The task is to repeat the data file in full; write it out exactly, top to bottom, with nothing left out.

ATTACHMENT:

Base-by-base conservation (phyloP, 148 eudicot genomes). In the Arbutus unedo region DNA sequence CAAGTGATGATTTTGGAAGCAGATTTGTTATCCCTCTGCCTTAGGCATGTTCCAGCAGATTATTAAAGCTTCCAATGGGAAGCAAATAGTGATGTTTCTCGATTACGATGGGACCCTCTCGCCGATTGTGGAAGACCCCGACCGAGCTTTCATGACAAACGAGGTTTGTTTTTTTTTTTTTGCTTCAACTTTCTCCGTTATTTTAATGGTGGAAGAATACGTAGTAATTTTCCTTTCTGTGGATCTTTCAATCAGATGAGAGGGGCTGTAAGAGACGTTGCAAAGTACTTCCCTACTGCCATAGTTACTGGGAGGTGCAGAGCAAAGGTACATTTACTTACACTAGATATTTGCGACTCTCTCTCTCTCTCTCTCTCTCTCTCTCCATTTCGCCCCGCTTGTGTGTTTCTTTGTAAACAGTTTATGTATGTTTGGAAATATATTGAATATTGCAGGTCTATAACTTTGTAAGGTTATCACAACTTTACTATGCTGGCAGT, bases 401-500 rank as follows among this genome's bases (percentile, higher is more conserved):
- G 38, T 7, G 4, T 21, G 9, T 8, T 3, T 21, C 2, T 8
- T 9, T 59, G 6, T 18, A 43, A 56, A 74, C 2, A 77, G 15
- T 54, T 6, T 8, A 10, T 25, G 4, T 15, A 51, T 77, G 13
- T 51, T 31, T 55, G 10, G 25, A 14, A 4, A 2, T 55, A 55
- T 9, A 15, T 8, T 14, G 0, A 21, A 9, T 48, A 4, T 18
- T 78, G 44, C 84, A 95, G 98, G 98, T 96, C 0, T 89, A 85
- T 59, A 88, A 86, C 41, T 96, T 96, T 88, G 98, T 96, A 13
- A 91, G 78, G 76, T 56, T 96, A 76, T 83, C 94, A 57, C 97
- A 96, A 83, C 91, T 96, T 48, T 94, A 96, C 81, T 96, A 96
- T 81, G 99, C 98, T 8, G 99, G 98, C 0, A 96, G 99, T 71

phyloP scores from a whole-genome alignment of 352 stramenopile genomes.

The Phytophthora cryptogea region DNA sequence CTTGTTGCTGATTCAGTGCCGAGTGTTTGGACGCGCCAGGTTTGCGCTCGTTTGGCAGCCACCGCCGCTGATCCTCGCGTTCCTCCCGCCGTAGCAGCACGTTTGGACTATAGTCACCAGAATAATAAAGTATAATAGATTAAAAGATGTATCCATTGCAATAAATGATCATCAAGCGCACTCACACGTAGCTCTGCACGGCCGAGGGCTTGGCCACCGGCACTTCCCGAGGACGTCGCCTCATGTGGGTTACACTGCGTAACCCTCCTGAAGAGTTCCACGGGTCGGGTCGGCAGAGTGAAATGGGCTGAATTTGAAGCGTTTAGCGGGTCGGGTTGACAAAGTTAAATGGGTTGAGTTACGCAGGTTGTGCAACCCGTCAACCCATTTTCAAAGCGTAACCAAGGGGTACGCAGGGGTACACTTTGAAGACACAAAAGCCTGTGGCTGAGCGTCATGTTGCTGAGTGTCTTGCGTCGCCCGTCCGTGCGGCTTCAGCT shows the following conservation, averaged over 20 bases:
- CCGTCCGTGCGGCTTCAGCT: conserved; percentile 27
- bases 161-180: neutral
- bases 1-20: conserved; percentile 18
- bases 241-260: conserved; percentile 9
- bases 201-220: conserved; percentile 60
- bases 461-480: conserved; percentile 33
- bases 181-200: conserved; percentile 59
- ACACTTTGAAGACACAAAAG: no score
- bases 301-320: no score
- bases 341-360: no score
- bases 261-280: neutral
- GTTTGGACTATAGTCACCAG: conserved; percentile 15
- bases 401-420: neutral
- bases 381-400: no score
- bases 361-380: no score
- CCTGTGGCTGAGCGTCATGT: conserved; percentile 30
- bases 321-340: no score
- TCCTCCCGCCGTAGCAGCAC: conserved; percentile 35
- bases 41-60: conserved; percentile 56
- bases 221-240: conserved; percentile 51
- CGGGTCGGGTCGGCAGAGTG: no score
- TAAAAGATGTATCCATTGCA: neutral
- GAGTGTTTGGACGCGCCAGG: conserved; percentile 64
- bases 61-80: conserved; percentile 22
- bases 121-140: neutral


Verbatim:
Base-by-base conservation (phyloP, 148 eudicot genomes). In the Arbutus unedo region DNA sequence CAAGTGATGATTTTGGAAGCAGATTTGTTATCCCTCTGCCTTAGGCATGTTCCAGCAGATTATTAAAGCTTCCAATGGGAAGCAAATAGTGATGTTTCTCGATTACGATGGGACCCTCTCGCCGATTGTGGAAGACCCCGACCGAGCTTTCATGACAAACGAGGTTTGTTTTTTTTTTTTTGCTTCAACTTTCTCCGTTATTTTAATGGTGGAAGAATACGTAGTAATTTTCCTTTCTGTGGATCTTTCAATCAGATGAGAGGGGCTGTAAGAGACGTTGCAAAGTACTTCCCTACTGCCATAGTTACTGGGAGGTGCAGAGCAAAGGTACATTTACTTACACTAGATATTTGCGACTCTCTCTCTCTCTCTCTCTCTCTCTCTCCATTTCGCCCCGCTTGTGTGTTTCTTTGTAAACAGTTTATGTATGTTTGGAAATATATTGAATATTGCAGGTCTATAACTTTGTAAGGTTATCACAACTTTACTATGCTGGCAGT, bases 401-500 rank as follows among this genome's bases (percentile, higher is more conserved):
- G 38, T 7, G 4, T 21, G 9, T 8, T 3, T 21, C 2, T 8
- T 9, T 59, G 6, T 18, A 43, A 56, A 74, C 2, A 77, G 15
- T 54, T 6, T 8, A 10, T 25, G 4, T 15, A 51, T 77, G 13
- T 51, T 31, T 55, G 10, G 25, A 14, A 4, A 2, T 55, A 55
- T 9, A 15, T 8, T 14, G 0, A 21, A 9, T 48, A 4, T 18
- T 78, G 44, C 84, A 95, G 98, G 98, T 96, C 0, T 89, A 85
- T 59, A 88, A 86, C 41, T 96, T 96, T 88, G 98, T 96, A 13
- A 91, G 78, G 76, T 56, T 96, A 76, T 83, C 94, A 57, C 97
- A 96, A 83, C 91, T 96, T 48, T 94, A 96, C 81, T 96, A 96
- T 81, G 99, C 98, T 8, G 99, G 98, C 0, A 96, G 99, T 71

phyloP scores from a whole-genome alignment of 352 stramenopile genomes.

The Phytophthora cryptogea region DNA sequence CTTGTTGCTGATTCAGTGCCGAGTGTTTGGACGCGCCAGGTTTGCGCTCGTTTGGCAGCCACCGCCGCTGATCCTCGCGTTCCTCCCGCCGTAGCAGCACGTTTGGACTATAGTCACCAGAATAATAAAGTATAATAGATTAAAAGATGTATCCATTGCAATAAATGATCATCAAGCGCACTCACACGTAGCTCTGCACGGCCGAGGGCTTGGCCACCGGCACTTCCCGAGGACGTCGCCTCATGTGGGTTACACTGCGTAACCCTCCTGAAGAGTTCCACGGGTCGGGTCGGCAGAGTGAAATGGGCTGAATTTGAAGCGTTTAGCGGGTCGGGTTGACAAAGTTAAATGGGTTGAGTTACGCAGGTTGTGCAACCCGTCAACCCATTTTCAAAGCGTAACCAAGGGGTACGCAGGGGTACACTTTGAAGACACAAAAGCCTGTGGCTGAGCGTCATGTTGCTGAGTGTCTTGCGTCGCCCGTCCGTGCGGCTTCAGCT shows the following conservation, averaged over 20 bases:
- CCGTCCGTGCGGCTTCAGCT: conserved; percentile 27
- bases 161-180: neutral
- bases 1-20: conserved; percentile 18
- bases 241-260: conserved; percentile 9
- bases 201-220: conserved; percentile 60
- bases 461-480: conserved; percentile 33
- bases 181-200: conserved; percentile 59
- ACACTTTGAAGACACAAAAG: no score
- bases 301-320: no score
- bases 341-360: no score
- bases 261-280: neutral
- GTTTGGACTATAGTCACCAG: conserved; percentile 15
- bases 401-420: neutral
- bases 381-400: no score
- bases 361-380: no score
- CCTGTGGCTGAGCGTCATGT: conserved; percentile 30
- bases 321-340: no score
- TCCTCCCGCCGTAGCAGCAC: conserved; percentile 35
- bases 41-60: conserved; percentile 56
- bases 221-240: conserved; percentile 51
- CGGGTCGGGTCGGCAGAGTG: no score
- TAAAAGATGTATCCATTGCA: neutral
- GAGTGTTTGGACGCGCCAGG: conserved; percentile 64
- bases 61-80: conserved; percentile 22
- bases 121-140: neutral